Too few working-class parts on mainstream TV, says arts academy head

Edward Kemp says middle-class roles are so dominant that students are taught to act more posh

Middle-class roles so dominate British theatre and television that drama schools are training working-class stars to act more posh, according to the director of Royal Academy of Dramatic Art (Rada).

Edward Kemp hit back at claims that talented young people from deprived backgrounds were missing out on the best stage training - saying that the real problem was the lack of working class parts on mainstream television.

Viewers do not realise that Rada graduates such as Ben Whishaw and Gemma Arterton are not from privileged backgrounds because “we’ve trained them” to play the middle class characters that are favoured by directors, he told The Independent.

“We train people to transform,” Mr Kemp said. “Some of the actors that people think of as middle class aren’t. Ben is not middle class, nor is Gemma. The fact they can take those roles is because we’ve trained them to do it.”

Mr Kemp, director of Rada since 2007, blamed television drama commissioners for largely focusing on programmes with middle class roles, saying the actors were “victims of what people choose to put on our TVs”.

The long-running debate around elite dominance of the acting profession was triggered again this month by Dame Judi Dench and David Morrissey, who warned that working class talent was being lost because drama schools were too expensive.

Public school-educated actors including Benedict Cumberbatch, Tom Hiddleston and Eddie Redmayne currently secure many of the best stage and screen parts.

Mr Kemp responded: “We’re sometimes the victim of our own success, and a lot of actors will go to where the work is, which is largely middle-class roles. It would be great to have another working class drama but where are those stories being told? They’re not; it’s shows with dragons or people in tweed suits on bicycles.”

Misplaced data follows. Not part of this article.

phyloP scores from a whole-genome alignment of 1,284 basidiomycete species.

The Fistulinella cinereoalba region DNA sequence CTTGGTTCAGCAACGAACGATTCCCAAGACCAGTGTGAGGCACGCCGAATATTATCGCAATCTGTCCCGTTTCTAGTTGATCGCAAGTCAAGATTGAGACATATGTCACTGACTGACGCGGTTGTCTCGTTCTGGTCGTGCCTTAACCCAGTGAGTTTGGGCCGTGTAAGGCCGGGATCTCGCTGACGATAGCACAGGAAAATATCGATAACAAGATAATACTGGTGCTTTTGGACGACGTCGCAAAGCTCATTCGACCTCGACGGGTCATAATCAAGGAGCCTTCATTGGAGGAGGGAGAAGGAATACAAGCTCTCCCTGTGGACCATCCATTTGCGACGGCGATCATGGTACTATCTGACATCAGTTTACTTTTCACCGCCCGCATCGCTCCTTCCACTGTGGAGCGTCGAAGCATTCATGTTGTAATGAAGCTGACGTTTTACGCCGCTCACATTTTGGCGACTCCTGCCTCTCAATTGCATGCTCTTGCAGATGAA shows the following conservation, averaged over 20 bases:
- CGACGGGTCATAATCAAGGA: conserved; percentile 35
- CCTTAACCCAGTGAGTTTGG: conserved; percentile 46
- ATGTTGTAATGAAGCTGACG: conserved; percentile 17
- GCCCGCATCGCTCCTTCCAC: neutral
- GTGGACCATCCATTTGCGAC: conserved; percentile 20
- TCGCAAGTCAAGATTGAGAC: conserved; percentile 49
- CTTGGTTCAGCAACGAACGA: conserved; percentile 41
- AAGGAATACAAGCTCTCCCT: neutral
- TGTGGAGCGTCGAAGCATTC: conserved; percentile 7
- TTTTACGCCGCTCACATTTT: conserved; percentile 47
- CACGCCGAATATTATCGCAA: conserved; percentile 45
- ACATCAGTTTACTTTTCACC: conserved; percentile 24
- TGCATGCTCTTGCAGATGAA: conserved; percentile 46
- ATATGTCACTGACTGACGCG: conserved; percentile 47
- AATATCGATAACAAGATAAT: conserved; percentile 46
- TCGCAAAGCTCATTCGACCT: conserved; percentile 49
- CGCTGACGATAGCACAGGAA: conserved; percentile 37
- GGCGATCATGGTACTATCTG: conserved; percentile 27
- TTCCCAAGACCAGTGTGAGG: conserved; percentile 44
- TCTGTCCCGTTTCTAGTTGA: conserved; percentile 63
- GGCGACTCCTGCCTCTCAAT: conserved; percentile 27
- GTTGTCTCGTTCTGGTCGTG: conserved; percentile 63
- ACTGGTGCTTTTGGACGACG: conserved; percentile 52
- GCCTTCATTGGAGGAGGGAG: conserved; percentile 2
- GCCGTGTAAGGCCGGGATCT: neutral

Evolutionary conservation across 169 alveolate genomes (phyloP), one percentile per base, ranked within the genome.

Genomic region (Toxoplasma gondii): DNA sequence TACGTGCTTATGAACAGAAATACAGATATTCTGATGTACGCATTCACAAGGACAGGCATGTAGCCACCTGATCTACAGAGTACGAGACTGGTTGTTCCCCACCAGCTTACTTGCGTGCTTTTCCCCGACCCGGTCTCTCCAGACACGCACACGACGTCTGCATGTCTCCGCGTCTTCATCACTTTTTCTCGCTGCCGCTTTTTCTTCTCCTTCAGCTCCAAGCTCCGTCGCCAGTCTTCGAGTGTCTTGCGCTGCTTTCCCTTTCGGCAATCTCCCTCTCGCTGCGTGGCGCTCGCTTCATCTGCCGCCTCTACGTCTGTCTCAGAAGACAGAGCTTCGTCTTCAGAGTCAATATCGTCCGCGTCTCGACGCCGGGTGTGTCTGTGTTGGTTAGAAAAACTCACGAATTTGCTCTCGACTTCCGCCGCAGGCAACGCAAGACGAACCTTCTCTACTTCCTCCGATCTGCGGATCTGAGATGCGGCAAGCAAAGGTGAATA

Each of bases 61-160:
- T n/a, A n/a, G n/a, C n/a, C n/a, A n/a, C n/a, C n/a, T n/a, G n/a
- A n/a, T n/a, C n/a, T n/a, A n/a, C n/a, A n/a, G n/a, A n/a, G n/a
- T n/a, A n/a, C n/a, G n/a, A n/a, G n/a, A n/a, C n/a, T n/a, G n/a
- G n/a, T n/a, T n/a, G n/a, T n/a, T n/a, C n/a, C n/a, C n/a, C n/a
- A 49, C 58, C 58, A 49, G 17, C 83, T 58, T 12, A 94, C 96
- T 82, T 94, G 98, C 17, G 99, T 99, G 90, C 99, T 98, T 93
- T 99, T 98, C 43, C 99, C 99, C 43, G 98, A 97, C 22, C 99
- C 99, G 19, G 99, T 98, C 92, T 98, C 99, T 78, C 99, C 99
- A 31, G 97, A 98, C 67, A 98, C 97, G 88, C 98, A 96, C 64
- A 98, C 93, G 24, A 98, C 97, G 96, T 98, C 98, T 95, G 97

Around 36 per cent of last year’s intake of students at Rada came from families earning less than £25,000, he added. Despite charging £9,000 a year fees in line with other higher education institutions, the proportion of working class applicants to the academy grown since the turn of the century.

“There is absolutely no evidence that people from poor backgrounds aren’t coming to drama school,” Mr Kemp said.

Wishaw, who has starred in films including Skyfall and Bright Star, grew up in a Bedfordshire town the son of a former footballer-turned-IT specialist and cosmetic counter worker. He graduated from Rada in 2003.

Arterton, from Gravesend whose father is a welder and mother a cleaner. She graduated from Rada in 2008 and went on to star in films including St Trinian’s and Tamara Drewe.   

But Mr Kemp conceded there was an issue surrounding cultural opportunities for working class children. “At the top end the private school kid unquestionably has huge advantages on finding out about this stuff, having access to plays and amazing theatres as well as good teaching,” he said.

“A kid in a struggling state school in a rural region with a head teacher focused on academic subjects rather than culture… this is a problem. The chances in the last few years because of youth theatres closing and regional theatres doing less work means this is getting harder and harder.”

The roles for black, Asian, minority ethnic (BAME) actors on screen also “hasn’t progressed much in 20 years,” the Rada director said.

Actors including David Harewood have spoken out about the lack of opportunities for black actors in the UK. Mr Kemp agreed: “I don’t switch on the TV and see wall-to-wall opportunities for black actors, or Asian actors that aren’t playing roles related to terrorism.”

A more positive recent trend, Mr Kemp said, has been for female theatre makers to “deal with the lack of opportunities for women by creating them. By writing stuff they can perform.”

Among those he hailed were actress and writer Michelle Terry, the co-creator of The Café; Phoebe Waller Bridge, who wrote and performed the play Fleabag.

Rada enrols 14 men and 14 women each year, chosen from 3,500 applicants. “We could set it on how the acting world is perceived which is what most schools do. If we did it based on application we would take slightly more women,” Mr Kemp said.